What Are Employees Saying About Your Company?

Do you know who is talking about your company? It’s not just consumers, it is current employees, past employees, and recent job candidates too! That’s right, and they are not just talking about your products. They are serving up uncensored commentary about what it is really like to work at your company.

As a result of new websites that offer self publishing tools, employees and candidates have an anonymous forum to provide user generated reviews of employers. Check out Glassdoor.

Glassdoor allows the user to type in a company name to research reviews, salaries, and interview questions.  This means that a potential candidate can see what current and past employees as well as job candidates have posted anonymously about what they think of your company. Here are some excerpts on two large outdoor industry companies that I researched:


“Systems are outdated-Lotus Notes for mail”
“Managers not qualified for their positions”
“Employees don’t have a voice”
“A company that lives its values only in words”


“Tremendous brand with great values “
“Lots of room for entrepreneurial endeavors”
“Flexible schedule/hours”
“Little turnover and slow growth philosophy make it challenging to move up in the company and grow”

Which company would you rather work for if given a choice?  Glassdoor even allows the user to offer anonymous advice to the “Senior Management” and ranks the CEO with an “Approval Rating”.  While this information is intended to be objective, it is important to recognize that these sites can make it easy for a disgruntled employee to communicate dissatisfaction.

While you might be able to find some stuff online about your employment brand, the majority of the information is passed around by word-of-mouth stories told by current employees, past employees, and candidates who have had interaction with the company. With as much connectivity and communication as there is these days, it does not take much to develop a soiled reputation. These word-of-mouth warning sirens can easily scare off top talent even if the stories are taken out of context or not fully accurate representations.  Companies that earn notoriety for being a dreadful place to work often can only attract employees who need a job bad enough to overlook the potential downsides of a toxic environment. Ultimately, this perpetuates the situation and leads to ongoing turnover and turmoil.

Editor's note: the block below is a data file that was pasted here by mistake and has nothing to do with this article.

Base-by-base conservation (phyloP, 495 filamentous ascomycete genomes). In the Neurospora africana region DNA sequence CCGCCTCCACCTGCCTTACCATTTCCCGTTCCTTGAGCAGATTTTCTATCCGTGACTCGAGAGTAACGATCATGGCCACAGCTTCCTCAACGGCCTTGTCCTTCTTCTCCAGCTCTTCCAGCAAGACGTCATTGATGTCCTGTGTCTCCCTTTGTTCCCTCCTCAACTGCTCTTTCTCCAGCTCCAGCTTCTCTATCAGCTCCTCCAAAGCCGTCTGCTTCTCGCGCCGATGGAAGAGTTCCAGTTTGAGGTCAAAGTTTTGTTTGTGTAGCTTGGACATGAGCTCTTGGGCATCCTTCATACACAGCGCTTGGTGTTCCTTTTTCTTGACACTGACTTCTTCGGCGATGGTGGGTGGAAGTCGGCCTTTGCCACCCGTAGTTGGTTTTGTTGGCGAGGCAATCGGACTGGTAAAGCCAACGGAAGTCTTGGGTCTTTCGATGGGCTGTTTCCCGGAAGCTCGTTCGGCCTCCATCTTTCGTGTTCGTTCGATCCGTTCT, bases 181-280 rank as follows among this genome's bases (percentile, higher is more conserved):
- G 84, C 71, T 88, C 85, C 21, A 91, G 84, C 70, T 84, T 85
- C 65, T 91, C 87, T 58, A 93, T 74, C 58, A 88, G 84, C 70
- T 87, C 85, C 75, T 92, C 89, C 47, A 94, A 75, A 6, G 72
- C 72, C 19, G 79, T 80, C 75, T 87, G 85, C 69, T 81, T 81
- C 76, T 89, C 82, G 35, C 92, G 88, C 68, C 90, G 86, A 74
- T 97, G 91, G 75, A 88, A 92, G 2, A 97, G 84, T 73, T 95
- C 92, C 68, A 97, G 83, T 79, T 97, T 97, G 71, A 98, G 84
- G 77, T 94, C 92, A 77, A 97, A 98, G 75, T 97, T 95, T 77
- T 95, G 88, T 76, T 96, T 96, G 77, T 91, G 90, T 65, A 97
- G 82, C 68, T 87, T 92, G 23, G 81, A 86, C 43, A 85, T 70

Most HR Mangers and Hiring Executives that I have surveyed state that they believe their “employment brand” to be “better than average” as compared to “average” or “below average”. Unfortunately, I have found that the internal perception often does not mirror the external feedback that I receive when I survey the market. As you might expect, companies generally have a more positive perception than what is often heard on the street. In some cases, companies with a strong consumer brand often falsely assume that the employment brand is a reflection of the consumer brand.  Often, the truth lies somewhere in the middle.